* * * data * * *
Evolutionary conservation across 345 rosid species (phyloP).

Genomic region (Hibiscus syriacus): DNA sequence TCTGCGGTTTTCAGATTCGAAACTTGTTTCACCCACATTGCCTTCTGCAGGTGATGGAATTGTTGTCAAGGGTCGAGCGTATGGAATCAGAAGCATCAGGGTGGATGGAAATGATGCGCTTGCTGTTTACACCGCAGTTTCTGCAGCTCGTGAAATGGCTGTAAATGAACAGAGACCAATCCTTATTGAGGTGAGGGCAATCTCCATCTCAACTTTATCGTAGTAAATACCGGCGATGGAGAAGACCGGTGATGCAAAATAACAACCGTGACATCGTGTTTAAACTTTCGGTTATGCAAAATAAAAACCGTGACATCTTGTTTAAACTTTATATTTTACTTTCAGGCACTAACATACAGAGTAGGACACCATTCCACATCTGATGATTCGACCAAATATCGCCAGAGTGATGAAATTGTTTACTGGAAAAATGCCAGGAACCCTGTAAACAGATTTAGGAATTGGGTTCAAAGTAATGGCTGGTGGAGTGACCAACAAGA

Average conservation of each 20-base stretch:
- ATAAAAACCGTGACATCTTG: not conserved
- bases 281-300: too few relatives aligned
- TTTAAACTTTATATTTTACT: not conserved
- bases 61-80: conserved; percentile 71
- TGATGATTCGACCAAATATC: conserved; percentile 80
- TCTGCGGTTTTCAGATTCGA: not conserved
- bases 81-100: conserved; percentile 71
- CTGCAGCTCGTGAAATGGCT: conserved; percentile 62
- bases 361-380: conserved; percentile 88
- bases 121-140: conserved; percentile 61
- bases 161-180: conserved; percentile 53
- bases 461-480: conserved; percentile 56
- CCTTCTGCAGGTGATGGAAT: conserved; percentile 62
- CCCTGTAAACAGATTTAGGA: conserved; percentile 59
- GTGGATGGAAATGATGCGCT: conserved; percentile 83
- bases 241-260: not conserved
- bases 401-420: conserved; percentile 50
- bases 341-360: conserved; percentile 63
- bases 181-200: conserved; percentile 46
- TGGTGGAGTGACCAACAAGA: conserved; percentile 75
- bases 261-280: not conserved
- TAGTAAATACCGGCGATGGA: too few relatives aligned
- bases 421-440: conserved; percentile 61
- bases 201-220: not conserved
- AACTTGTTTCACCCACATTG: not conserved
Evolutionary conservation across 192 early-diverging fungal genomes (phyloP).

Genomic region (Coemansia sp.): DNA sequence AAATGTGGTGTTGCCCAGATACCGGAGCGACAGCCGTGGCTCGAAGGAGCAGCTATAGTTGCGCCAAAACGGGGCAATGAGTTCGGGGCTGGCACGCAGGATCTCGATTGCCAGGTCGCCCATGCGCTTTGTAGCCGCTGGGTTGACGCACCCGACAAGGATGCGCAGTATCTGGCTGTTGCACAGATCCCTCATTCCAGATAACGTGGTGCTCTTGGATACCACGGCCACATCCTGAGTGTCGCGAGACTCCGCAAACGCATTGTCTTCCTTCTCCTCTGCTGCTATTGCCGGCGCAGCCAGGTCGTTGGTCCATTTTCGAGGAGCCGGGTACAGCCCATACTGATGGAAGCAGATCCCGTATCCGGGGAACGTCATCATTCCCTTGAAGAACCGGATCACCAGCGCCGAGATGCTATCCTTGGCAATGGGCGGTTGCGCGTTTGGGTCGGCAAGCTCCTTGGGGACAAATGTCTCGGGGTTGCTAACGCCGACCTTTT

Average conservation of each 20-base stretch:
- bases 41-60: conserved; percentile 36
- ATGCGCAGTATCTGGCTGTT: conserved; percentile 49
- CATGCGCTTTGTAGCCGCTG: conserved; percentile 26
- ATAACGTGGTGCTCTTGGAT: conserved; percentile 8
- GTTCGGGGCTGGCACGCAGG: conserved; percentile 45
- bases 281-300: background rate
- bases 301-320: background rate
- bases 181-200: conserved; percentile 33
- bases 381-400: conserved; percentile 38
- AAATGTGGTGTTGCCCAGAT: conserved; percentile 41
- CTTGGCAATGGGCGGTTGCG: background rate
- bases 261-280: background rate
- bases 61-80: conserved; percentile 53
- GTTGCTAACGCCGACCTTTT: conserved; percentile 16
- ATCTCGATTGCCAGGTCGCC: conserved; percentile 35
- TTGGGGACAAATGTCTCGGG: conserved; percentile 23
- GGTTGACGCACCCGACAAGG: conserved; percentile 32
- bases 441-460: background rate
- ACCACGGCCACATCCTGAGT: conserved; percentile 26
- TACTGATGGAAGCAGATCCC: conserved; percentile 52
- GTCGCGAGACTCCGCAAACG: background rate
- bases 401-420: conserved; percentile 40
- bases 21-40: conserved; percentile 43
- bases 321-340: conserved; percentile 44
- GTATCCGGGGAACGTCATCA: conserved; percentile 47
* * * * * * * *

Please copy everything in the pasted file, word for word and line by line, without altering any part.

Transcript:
Evolutionary conservation across 345 rosid species (phyloP).

Genomic region (Hibiscus syriacus): DNA sequence TCTGCGGTTTTCAGATTCGAAACTTGTTTCACCCACATTGCCTTCTGCAGGTGATGGAATTGTTGTCAAGGGTCGAGCGTATGGAATCAGAAGCATCAGGGTGGATGGAAATGATGCGCTTGCTGTTTACACCGCAGTTTCTGCAGCTCGTGAAATGGCTGTAAATGAACAGAGACCAATCCTTATTGAGGTGAGGGCAATCTCCATCTCAACTTTATCGTAGTAAATACCGGCGATGGAGAAGACCGGTGATGCAAAATAACAACCGTGACATCGTGTTTAAACTTTCGGTTATGCAAAATAAAAACCGTGACATCTTGTTTAAACTTTATATTTTACTTTCAGGCACTAACATACAGAGTAGGACACCATTCCACATCTGATGATTCGACCAAATATCGCCAGAGTGATGAAATTGTTTACTGGAAAAATGCCAGGAACCCTGTAAACAGATTTAGGAATTGGGTTCAAAGTAATGGCTGGTGGAGTGACCAACAAGA

Average conservation of each 20-base stretch:
- ATAAAAACCGTGACATCTTG: not conserved
- bases 281-300: too few relatives aligned
- TTTAAACTTTATATTTTACT: not conserved
- bases 61-80: conserved; percentile 71
- TGATGATTCGACCAAATATC: conserved; percentile 80
- TCTGCGGTTTTCAGATTCGA: not conserved
- bases 81-100: conserved; percentile 71
- CTGCAGCTCGTGAAATGGCT: conserved; percentile 62
- bases 361-380: conserved; percentile 88
- bases 121-140: conserved; percentile 61
- bases 161-180: conserved; percentile 53
- bases 461-480: conserved; percentile 56
- CCTTCTGCAGGTGATGGAAT: conserved; percentile 62
- CCCTGTAAACAGATTTAGGA: conserved; percentile 59
- GTGGATGGAAATGATGCGCT: conserved; percentile 83
- bases 241-260: not conserved
- bases 401-420: conserved; percentile 50
- bases 341-360: conserved; percentile 63
- bases 181-200: conserved; percentile 46
- TGGTGGAGTGACCAACAAGA: conserved; percentile 75
- bases 261-280: not conserved
- TAGTAAATACCGGCGATGGA: too few relatives aligned
- bases 421-440: conserved; percentile 61
- bases 201-220: not conserved
- AACTTGTTTCACCCACATTG: not conserved
Evolutionary conservation across 192 early-diverging fungal genomes (phyloP).

Genomic region (Coemansia sp.): DNA sequence AAATGTGGTGTTGCCCAGATACCGGAGCGACAGCCGTGGCTCGAAGGAGCAGCTATAGTTGCGCCAAAACGGGGCAATGAGTTCGGGGCTGGCACGCAGGATCTCGATTGCCAGGTCGCCCATGCGCTTTGTAGCCGCTGGGTTGACGCACCCGACAAGGATGCGCAGTATCTGGCTGTTGCACAGATCCCTCATTCCAGATAACGTGGTGCTCTTGGATACCACGGCCACATCCTGAGTGTCGCGAGACTCCGCAAACGCATTGTCTTCCTTCTCCTCTGCTGCTATTGCCGGCGCAGCCAGGTCGTTGGTCCATTTTCGAGGAGCCGGGTACAGCCCATACTGATGGAAGCAGATCCCGTATCCGGGGAACGTCATCATTCCCTTGAAGAACCGGATCACCAGCGCCGAGATGCTATCCTTGGCAATGGGCGGTTGCGCGTTTGGGTCGGCAAGCTCCTTGGGGACAAATGTCTCGGGGTTGCTAACGCCGACCTTTT

Average conservation of each 20-base stretch:
- bases 41-60: conserved; percentile 36
- ATGCGCAGTATCTGGCTGTT: conserved; percentile 49
- CATGCGCTTTGTAGCCGCTG: conserved; percentile 26
- ATAACGTGGTGCTCTTGGAT: conserved; percentile 8
- GTTCGGGGCTGGCACGCAGG: conserved; percentile 45
- bases 281-300: background rate
- bases 301-320: background rate
- bases 181-200: conserved; percentile 33
- bases 381-400: conserved; percentile 38
- AAATGTGGTGTTGCCCAGAT: conserved; percentile 41
- CTTGGCAATGGGCGGTTGCG: background rate
- bases 261-280: background rate
- bases 61-80: conserved; percentile 53
- GTTGCTAACGCCGACCTTTT: conserved; percentile 16
- ATCTCGATTGCCAGGTCGCC: conserved; percentile 35
- TTGGGGACAAATGTCTCGGG: conserved; percentile 23
- GGTTGACGCACCCGACAAGG: conserved; percentile 32
- bases 441-460: background rate
- ACCACGGCCACATCCTGAGT: conserved; percentile 26
- TACTGATGGAAGCAGATCCC: conserved; percentile 52
- GTCGCGAGACTCCGCAAACG: background rate
- bases 401-420: conserved; percentile 40
- bases 21-40: conserved; percentile 43
- bases 321-340: conserved; percentile 44
- GTATCCGGGGAACGTCATCA: conserved; percentile 47